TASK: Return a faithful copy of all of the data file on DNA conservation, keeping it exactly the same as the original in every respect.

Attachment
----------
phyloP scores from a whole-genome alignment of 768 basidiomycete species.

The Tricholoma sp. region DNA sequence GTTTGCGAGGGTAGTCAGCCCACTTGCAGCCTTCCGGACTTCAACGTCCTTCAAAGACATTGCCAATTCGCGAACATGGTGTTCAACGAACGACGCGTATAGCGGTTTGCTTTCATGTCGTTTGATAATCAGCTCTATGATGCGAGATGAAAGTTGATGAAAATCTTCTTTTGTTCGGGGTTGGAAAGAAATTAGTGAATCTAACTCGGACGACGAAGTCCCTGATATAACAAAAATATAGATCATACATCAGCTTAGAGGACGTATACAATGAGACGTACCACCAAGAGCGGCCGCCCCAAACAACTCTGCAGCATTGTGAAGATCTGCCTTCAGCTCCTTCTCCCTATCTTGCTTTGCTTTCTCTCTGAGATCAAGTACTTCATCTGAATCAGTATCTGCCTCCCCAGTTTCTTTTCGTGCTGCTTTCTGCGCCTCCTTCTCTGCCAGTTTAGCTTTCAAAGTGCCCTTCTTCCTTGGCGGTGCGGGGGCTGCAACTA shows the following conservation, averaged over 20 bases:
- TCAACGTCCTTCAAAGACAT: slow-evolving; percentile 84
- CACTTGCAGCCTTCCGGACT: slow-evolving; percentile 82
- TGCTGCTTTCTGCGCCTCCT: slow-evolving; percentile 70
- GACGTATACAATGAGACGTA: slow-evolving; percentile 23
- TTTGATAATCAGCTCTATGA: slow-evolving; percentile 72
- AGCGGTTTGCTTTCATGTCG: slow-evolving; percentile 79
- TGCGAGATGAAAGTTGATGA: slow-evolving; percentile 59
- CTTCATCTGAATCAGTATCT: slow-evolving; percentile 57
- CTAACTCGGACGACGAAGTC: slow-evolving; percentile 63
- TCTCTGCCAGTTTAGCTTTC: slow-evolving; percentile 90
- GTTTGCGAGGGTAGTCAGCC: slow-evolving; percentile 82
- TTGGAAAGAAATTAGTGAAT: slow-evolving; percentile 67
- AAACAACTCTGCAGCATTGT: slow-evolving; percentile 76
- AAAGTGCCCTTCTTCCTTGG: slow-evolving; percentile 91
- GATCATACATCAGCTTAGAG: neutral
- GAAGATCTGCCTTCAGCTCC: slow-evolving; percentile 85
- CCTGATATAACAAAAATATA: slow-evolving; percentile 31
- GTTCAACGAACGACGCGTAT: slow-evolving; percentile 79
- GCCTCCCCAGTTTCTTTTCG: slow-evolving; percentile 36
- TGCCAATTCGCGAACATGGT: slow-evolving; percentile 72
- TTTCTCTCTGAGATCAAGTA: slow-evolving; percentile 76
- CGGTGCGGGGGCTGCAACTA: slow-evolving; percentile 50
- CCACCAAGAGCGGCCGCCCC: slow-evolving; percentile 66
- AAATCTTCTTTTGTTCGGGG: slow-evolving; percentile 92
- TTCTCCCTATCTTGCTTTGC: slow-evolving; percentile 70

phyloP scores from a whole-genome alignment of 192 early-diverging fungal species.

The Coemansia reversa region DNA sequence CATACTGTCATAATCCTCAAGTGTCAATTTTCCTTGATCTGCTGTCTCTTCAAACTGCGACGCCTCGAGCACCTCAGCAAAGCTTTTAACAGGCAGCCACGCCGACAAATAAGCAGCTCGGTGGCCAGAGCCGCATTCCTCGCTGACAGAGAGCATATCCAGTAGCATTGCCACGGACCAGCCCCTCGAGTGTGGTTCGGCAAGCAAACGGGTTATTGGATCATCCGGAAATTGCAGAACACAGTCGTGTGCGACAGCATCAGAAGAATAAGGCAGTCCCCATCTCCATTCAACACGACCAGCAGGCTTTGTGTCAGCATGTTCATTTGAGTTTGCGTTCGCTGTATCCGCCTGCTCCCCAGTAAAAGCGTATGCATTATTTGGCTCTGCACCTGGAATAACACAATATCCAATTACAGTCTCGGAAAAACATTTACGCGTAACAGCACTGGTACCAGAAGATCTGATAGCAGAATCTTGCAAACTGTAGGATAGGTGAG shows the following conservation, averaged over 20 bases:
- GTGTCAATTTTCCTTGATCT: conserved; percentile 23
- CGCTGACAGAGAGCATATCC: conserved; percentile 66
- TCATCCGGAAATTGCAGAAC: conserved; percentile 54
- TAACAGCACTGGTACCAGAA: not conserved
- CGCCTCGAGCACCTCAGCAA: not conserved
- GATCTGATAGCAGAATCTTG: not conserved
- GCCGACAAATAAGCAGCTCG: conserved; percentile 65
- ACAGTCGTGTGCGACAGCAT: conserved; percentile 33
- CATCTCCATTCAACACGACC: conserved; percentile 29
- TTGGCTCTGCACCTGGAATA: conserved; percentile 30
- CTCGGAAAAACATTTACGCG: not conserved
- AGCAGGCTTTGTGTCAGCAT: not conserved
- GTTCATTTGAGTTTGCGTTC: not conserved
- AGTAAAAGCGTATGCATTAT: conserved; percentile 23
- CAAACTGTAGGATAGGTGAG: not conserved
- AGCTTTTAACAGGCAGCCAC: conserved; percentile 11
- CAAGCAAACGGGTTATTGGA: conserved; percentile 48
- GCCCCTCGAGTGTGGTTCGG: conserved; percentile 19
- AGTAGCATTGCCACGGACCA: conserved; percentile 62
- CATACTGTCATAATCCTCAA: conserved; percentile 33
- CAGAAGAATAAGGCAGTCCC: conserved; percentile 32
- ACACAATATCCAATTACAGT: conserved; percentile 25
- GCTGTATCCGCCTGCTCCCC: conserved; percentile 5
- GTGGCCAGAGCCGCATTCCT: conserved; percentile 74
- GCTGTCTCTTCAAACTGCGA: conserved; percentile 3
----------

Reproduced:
phyloP scores from a whole-genome alignment of 768 basidiomycete species.

The Tricholoma sp. region DNA sequence GTTTGCGAGGGTAGTCAGCCCACTTGCAGCCTTCCGGACTTCAACGTCCTTCAAAGACATTGCCAATTCGCGAACATGGTGTTCAACGAACGACGCGTATAGCGGTTTGCTTTCATGTCGTTTGATAATCAGCTCTATGATGCGAGATGAAAGTTGATGAAAATCTTCTTTTGTTCGGGGTTGGAAAGAAATTAGTGAATCTAACTCGGACGACGAAGTCCCTGATATAACAAAAATATAGATCATACATCAGCTTAGAGGACGTATACAATGAGACGTACCACCAAGAGCGGCCGCCCCAAACAACTCTGCAGCATTGTGAAGATCTGCCTTCAGCTCCTTCTCCCTATCTTGCTTTGCTTTCTCTCTGAGATCAAGTACTTCATCTGAATCAGTATCTGCCTCCCCAGTTTCTTTTCGTGCTGCTTTCTGCGCCTCCTTCTCTGCCAGTTTAGCTTTCAAAGTGCCCTTCTTCCTTGGCGGTGCGGGGGCTGCAACTA shows the following conservation, averaged over 20 bases:
- TCAACGTCCTTCAAAGACAT: slow-evolving; percentile 84
- CACTTGCAGCCTTCCGGACT: slow-evolving; percentile 82
- TGCTGCTTTCTGCGCCTCCT: slow-evolving; percentile 70
- GACGTATACAATGAGACGTA: slow-evolving; percentile 23
- TTTGATAATCAGCTCTATGA: slow-evolving; percentile 72
- AGCGGTTTGCTTTCATGTCG: slow-evolving; percentile 79
- TGCGAGATGAAAGTTGATGA: slow-evolving; percentile 59
- CTTCATCTGAATCAGTATCT: slow-evolving; percentile 57
- CTAACTCGGACGACGAAGTC: slow-evolving; percentile 63
- TCTCTGCCAGTTTAGCTTTC: slow-evolving; percentile 90
- GTTTGCGAGGGTAGTCAGCC: slow-evolving; percentile 82
- TTGGAAAGAAATTAGTGAAT: slow-evolving; percentile 67
- AAACAACTCTGCAGCATTGT: slow-evolving; percentile 76
- AAAGTGCCCTTCTTCCTTGG: slow-evolving; percentile 91
- GATCATACATCAGCTTAGAG: neutral
- GAAGATCTGCCTTCAGCTCC: slow-evolving; percentile 85
- CCTGATATAACAAAAATATA: slow-evolving; percentile 31
- GTTCAACGAACGACGCGTAT: slow-evolving; percentile 79
- GCCTCCCCAGTTTCTTTTCG: slow-evolving; percentile 36
- TGCCAATTCGCGAACATGGT: slow-evolving; percentile 72
- TTTCTCTCTGAGATCAAGTA: slow-evolving; percentile 76
- CGGTGCGGGGGCTGCAACTA: slow-evolving; percentile 50
- CCACCAAGAGCGGCCGCCCC: slow-evolving; percentile 66
- AAATCTTCTTTTGTTCGGGG: slow-evolving; percentile 92
- TTCTCCCTATCTTGCTTTGC: slow-evolving; percentile 70

phyloP scores from a whole-genome alignment of 192 early-diverging fungal species.

The Coemansia reversa region DNA sequence CATACTGTCATAATCCTCAAGTGTCAATTTTCCTTGATCTGCTGTCTCTTCAAACTGCGACGCCTCGAGCACCTCAGCAAAGCTTTTAACAGGCAGCCACGCCGACAAATAAGCAGCTCGGTGGCCAGAGCCGCATTCCTCGCTGACAGAGAGCATATCCAGTAGCATTGCCACGGACCAGCCCCTCGAGTGTGGTTCGGCAAGCAAACGGGTTATTGGATCATCCGGAAATTGCAGAACACAGTCGTGTGCGACAGCATCAGAAGAATAAGGCAGTCCCCATCTCCATTCAACACGACCAGCAGGCTTTGTGTCAGCATGTTCATTTGAGTTTGCGTTCGCTGTATCCGCCTGCTCCCCAGTAAAAGCGTATGCATTATTTGGCTCTGCACCTGGAATAACACAATATCCAATTACAGTCTCGGAAAAACATTTACGCGTAACAGCACTGGTACCAGAAGATCTGATAGCAGAATCTTGCAAACTGTAGGATAGGTGAG shows the following conservation, averaged over 20 bases:
- GTGTCAATTTTCCTTGATCT: conserved; percentile 23
- CGCTGACAGAGAGCATATCC: conserved; percentile 66
- TCATCCGGAAATTGCAGAAC: conserved; percentile 54
- TAACAGCACTGGTACCAGAA: not conserved
- CGCCTCGAGCACCTCAGCAA: not conserved
- GATCTGATAGCAGAATCTTG: not conserved
- GCCGACAAATAAGCAGCTCG: conserved; percentile 65
- ACAGTCGTGTGCGACAGCAT: conserved; percentile 33
- CATCTCCATTCAACACGACC: conserved; percentile 29
- TTGGCTCTGCACCTGGAATA: conserved; percentile 30
- CTCGGAAAAACATTTACGCG: not conserved
- AGCAGGCTTTGTGTCAGCAT: not conserved
- GTTCATTTGAGTTTGCGTTC: not conserved
- AGTAAAAGCGTATGCATTAT: conserved; percentile 23
- CAAACTGTAGGATAGGTGAG: not conserved
- AGCTTTTAACAGGCAGCCAC: conserved; percentile 11
- CAAGCAAACGGGTTATTGGA: conserved; percentile 48
- GCCCCTCGAGTGTGGTTCGG: conserved; percentile 19
- AGTAGCATTGCCACGGACCA: conserved; percentile 62
- CATACTGTCATAATCCTCAA: conserved; percentile 33
- CAGAAGAATAAGGCAGTCCC: conserved; percentile 32
- ACACAATATCCAATTACAGT: conserved; percentile 25
- GCTGTATCCGCCTGCTCCCC: conserved; percentile 5
- GTGGCCAGAGCCGCATTCCT: conserved; percentile 74
- GCTGTCTCTTCAAACTGCGA: conserved; percentile 3